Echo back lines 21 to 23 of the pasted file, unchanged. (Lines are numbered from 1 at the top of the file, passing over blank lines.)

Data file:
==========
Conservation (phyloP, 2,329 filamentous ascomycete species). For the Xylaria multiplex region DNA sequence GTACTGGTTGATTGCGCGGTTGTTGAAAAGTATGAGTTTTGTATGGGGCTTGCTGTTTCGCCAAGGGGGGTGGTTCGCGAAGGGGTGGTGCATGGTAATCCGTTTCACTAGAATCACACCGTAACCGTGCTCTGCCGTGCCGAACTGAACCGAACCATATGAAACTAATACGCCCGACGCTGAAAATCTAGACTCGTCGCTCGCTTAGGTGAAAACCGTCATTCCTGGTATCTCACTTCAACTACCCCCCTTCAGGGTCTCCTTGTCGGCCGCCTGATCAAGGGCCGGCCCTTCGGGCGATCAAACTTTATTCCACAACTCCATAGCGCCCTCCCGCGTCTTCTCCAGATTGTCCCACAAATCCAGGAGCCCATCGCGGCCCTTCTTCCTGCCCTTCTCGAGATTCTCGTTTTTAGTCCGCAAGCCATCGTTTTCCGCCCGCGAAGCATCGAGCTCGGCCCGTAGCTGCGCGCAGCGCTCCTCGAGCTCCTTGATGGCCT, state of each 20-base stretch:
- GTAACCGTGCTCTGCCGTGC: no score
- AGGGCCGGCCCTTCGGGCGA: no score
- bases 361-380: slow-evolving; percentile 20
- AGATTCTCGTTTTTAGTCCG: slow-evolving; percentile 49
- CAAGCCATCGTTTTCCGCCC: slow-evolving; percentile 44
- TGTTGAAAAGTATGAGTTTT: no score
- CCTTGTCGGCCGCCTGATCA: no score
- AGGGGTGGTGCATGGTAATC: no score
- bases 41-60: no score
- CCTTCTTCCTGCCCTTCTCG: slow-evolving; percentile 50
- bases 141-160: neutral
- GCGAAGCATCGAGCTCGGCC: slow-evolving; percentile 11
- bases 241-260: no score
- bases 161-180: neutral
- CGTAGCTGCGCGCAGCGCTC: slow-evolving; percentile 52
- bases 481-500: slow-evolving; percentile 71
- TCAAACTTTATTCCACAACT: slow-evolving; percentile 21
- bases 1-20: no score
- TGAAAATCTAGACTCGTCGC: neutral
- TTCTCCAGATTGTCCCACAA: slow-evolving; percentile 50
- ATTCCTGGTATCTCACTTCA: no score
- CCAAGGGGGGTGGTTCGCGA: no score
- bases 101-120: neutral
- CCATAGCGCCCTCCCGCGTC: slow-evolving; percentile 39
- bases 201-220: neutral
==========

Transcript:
- TTCTCCAGATTGTCCCACAA: slow-evolving; percentile 50
- ATTCCTGGTATCTCACTTCA: no score
- CCAAGGGGGGTGGTTCGCGA: no score